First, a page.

In most samples, a single distinct peak for the compound was seen by IMS analysis. Five pairs of fentanyl analogues could not be differentiated from one another, as well as one pair of an analogue and an opioid. One pair of isomers was differentiated by IMS that could not be differentiated by TD-DART-MS. LODs for each drug was determined and were approximately equal to the LODs obtained by TD-DART-MS. High sensitivities, i.e. low LOD, indicated the possibility of sampling by wiping the outside of a bag or other surface, rather than sampling of the powder itself, which helps to limit exposure to the drug by the investigator.

Detection in Opioid and Excipient Mixtures

Fentanyl is commonly encountered within a mixture, often with heroin. The authors examined whether the signal of fentanyl would be affected by the presence of heroin or cutting agents: mannitol, acetaminophen, quinine, procaine, and caffeine.


In the presence of heroin, fentanyl showed no decrease in signal, regardless of the ratio of fentanyl:heroin, i.e. 1:1 – 1:1000. In the presence of mannitol, the signal of fentanyl increased as the amount of mannitol increased. Conversely, acetaminophen showed a reduction in the fentanyl signal as the amount of acetaminophen increased. However, fentanyl remained detectable even at a fentanyl:acetaminophen ratio of 1:1000. Quinine and procaine resulted in trends similar to heroin, with slight reduction in fentanyl signal at the 1:1000 level. Caffeine produced similar trends to acetaminophen, although the reduction of the fentanyl signal was smaller.
Additional studies were then conducted using fentanyl analogues and opioids to determine if similar results were obtained for these drugs in the presence of heroin. The analogues studied produced responses similar to that of fentanyl, with the exception of butyryl fentanyl, which showed a 35% reduction in signal.


In the presence of heroin, a “combination” peak occurred during IMS analysis. This peak, shown in Figure 3b within the study, contained the signal for both heroin and fentanyl, exhibiting a lack of resolution between the signals for the two compounds, which showed one peak for both compound instead of two. This lack of resolution, i.e. a combination peak, also occurred in mixtures of heroin with some fentanyl analogues. In the presence of acetaminophen, little suppression of the fentanyl signal was observed. Little suppression was also induced by caffeine; however, the level of suppression in the presence of caffeine increased at the 1:100 level of fentanyl:caffeine, with a 50% reduction in the fentanyl signal. In the presence of mannitol and quinine, the signal of fentanyl was enhanced. Procaine produced complete suppression of the fentanyl signal at levels greater than 1:1.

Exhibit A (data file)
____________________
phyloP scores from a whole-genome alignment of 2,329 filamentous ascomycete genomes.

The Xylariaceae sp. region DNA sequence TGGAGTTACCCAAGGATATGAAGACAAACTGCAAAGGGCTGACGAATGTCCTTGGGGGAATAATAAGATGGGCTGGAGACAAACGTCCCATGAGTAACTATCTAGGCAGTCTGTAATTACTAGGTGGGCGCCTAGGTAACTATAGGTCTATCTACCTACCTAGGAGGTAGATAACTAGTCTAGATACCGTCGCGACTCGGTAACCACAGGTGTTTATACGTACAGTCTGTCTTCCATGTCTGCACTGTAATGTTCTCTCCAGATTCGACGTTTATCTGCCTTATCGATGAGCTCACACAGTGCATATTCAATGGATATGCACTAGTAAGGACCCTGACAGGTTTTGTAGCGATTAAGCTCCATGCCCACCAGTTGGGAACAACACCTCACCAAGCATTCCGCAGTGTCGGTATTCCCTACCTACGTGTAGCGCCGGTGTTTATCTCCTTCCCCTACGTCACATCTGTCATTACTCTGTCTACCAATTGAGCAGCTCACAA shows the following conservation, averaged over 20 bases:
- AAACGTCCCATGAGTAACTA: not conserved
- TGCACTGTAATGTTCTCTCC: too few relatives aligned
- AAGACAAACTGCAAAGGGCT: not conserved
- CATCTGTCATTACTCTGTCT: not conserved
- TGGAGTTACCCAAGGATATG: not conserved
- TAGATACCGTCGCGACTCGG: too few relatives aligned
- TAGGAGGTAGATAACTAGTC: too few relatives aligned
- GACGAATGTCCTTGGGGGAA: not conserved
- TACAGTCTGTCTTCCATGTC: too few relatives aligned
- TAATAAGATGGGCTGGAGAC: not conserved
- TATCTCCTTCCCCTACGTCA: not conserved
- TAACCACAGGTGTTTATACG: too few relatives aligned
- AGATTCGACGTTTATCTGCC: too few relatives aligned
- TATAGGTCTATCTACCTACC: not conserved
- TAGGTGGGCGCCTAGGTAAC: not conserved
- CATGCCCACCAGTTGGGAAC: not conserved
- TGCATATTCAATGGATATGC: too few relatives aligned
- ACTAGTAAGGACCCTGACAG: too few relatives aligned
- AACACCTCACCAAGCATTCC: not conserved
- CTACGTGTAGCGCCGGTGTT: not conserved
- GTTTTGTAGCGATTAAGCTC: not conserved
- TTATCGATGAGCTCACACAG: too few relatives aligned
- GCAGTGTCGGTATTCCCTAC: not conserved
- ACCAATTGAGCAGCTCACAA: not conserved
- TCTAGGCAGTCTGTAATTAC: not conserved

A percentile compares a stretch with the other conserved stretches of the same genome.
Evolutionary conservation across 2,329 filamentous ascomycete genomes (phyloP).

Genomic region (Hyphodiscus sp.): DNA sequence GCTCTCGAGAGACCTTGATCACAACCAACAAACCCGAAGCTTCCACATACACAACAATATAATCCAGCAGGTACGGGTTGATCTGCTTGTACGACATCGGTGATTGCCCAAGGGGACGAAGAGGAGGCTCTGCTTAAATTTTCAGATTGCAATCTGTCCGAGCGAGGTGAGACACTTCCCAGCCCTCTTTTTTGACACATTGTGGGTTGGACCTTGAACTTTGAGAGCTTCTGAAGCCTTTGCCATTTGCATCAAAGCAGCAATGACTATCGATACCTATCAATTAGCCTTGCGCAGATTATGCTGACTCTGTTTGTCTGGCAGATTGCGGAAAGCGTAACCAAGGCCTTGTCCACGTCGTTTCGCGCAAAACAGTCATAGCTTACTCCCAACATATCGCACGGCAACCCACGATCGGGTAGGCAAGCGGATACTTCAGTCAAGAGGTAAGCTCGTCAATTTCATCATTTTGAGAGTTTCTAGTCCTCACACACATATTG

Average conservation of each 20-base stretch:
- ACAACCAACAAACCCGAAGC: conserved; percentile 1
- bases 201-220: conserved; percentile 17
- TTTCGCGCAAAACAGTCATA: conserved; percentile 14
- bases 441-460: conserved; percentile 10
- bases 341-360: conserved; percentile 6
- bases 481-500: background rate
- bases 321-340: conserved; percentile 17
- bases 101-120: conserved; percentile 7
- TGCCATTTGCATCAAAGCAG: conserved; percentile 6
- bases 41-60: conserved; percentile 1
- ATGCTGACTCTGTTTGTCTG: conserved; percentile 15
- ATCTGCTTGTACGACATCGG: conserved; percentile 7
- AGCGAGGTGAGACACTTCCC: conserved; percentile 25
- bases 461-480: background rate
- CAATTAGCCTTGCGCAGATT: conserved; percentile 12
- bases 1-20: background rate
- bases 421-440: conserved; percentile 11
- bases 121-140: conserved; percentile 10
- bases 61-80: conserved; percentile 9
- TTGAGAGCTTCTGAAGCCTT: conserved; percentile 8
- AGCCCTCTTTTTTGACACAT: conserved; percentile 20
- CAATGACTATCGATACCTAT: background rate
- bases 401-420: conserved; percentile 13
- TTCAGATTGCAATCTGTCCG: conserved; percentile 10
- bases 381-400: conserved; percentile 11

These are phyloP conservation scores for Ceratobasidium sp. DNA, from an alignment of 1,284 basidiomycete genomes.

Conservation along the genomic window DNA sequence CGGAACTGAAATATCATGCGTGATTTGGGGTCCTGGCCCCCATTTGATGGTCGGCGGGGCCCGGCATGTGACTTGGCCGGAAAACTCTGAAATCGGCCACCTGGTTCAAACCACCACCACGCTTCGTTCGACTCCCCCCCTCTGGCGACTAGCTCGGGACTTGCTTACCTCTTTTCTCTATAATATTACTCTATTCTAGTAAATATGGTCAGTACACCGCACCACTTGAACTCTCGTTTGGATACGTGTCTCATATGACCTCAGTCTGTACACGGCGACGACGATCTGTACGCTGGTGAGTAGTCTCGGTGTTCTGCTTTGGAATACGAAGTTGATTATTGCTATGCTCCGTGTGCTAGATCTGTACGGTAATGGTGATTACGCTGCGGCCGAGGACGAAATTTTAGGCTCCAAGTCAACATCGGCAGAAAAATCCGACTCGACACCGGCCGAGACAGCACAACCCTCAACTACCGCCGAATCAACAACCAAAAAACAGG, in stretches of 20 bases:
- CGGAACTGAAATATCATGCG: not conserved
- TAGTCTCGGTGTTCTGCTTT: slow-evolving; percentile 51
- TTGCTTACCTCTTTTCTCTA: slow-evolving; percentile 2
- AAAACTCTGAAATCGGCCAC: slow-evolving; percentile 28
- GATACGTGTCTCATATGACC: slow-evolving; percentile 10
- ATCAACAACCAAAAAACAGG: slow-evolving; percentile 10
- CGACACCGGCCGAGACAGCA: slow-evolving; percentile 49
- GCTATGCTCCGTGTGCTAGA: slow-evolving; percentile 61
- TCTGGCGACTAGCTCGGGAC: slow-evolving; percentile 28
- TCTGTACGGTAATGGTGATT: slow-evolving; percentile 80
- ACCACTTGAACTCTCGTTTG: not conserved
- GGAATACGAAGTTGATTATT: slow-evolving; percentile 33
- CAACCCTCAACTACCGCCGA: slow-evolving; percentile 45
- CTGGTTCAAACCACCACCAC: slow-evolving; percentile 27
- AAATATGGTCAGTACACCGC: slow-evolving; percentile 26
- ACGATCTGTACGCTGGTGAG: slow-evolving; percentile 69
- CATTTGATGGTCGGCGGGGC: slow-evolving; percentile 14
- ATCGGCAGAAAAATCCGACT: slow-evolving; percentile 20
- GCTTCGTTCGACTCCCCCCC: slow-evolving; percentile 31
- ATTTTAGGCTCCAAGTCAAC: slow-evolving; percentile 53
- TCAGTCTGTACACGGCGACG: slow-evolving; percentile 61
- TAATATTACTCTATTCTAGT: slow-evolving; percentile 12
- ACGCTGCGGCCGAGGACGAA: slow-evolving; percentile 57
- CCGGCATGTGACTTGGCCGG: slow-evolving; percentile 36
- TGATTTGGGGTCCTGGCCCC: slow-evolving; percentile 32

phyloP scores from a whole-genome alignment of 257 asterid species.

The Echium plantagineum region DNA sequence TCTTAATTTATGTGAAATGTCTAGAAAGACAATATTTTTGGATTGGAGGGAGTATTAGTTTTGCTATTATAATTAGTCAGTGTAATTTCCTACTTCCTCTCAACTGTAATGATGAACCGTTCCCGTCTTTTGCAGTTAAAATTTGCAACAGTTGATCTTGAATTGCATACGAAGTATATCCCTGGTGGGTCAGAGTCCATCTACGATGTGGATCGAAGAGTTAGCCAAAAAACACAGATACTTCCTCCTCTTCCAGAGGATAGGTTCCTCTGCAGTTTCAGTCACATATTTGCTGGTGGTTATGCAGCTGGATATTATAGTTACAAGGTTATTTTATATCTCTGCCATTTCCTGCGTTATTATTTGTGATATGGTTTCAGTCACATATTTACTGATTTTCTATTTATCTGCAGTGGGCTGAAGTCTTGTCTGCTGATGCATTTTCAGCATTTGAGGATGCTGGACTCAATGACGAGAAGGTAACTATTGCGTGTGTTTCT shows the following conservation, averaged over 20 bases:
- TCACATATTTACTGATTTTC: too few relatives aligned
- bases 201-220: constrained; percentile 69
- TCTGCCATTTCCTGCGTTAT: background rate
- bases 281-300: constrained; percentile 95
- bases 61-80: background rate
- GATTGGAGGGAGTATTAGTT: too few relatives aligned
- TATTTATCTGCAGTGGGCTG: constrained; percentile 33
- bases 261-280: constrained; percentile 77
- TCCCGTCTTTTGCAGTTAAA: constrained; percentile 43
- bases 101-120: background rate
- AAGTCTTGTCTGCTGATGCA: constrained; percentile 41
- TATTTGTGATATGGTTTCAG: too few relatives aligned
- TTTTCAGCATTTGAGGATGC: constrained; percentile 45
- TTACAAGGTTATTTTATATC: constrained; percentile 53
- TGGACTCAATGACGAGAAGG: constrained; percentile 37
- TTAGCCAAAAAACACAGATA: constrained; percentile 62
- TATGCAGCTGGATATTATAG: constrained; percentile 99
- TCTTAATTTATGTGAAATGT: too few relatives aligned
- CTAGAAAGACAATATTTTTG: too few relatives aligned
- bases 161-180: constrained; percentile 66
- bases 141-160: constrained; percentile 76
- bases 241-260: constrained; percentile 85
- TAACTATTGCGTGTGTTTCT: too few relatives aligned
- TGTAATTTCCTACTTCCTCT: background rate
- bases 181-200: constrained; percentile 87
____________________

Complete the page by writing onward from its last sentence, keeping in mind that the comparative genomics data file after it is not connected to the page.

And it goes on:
Detection in Background Contamination Mixtures

Artificial fingerprint residue was used to simulate the presence of fingerprint material in samples containing fentanyl and heroin. The artificial fingerprint residue contained over 40 compounds commonly found in fingerprints at appropriate biological concentrations. After subtraction of the fingerprint material as background, both fentanyl and heroin were easily detected by TD-DART-MS. By IMS, fentanyl was detected; however, heroin was only detected in one of two replicates.

Dirt was simulated using National Institute of Standards and Technology (NIST) Standard Reference Material (SRM) 1944. SRM 1944 was suspended in water, then pipetted onto the wipe allowed to dry. Heroin and fentanyl were then added to the wipe and the sample was analyzed by TD-DART-MS or IMS. By TD-DART-MS, both heroin and fentanyl were detected. However, the signal for heroin appeared reduced when compared to the fingerprint sample of the same concentration. By IMS, only fentanyl was detected.

Finally, samples were deposited on a plastic bag. The bag was handled with bare hands to contaminate the bag with real fingerprint residue, then fentanyl and heroin were deposited onto the bag. The bag was then wiped with either the PTFE wipe or meta-aramid wipe, and the wipe was analyzed using the appropriate instrument. Both heroin and fentanyl were detected by TD-DART-MS and IMS. However, some suppression of the signal was observed for the heroin signal under TD-DART-MS analysis, but the fentanyl signal was strong. In IMS, the combination peak for heroin and fentanyl was observed.

Scientific Highlights

  • Highly sensitive detection of fentanyl and fentanyl analogues was achieved using TD-DART-MS and IMS.
  • Fentanyl was detected in a mixture with heroin, down to 0.1% by weight fentanyl, by both instrumental methods.
  • A combination heroin-fentanyl peak was observed on IMS.
  • In the presence of excipients and complex matrices, fentanyl remained detectable by TD-DART-MS. IMS provided similar results; however, the presence of procaine made fentanyl undetectable by IMS. Fentanyl analogues produced similar results to fentanyl.


Opioid abuse, including fentanyl and fentanyl analogues, is a growing epidemic in the U.S. The methods presented provide a means for identification of fentanyl and fentanyl analogues which may be applied in forensic casework.

Potential Conclusions

  • The methods presented provide a means for identification of fentanyl and fentanyl analogues in the presence of various commonly expected compounds, e.g. heroin, acetaminophen, or fingerprint residue.
  • The methods presented allow for the sampling of the outside of a bag containing suspected fentanyl or fentanyl analogues, therefore minimizing risk to individuals processing the evidence, e.g. law enforcement and forensic analysts.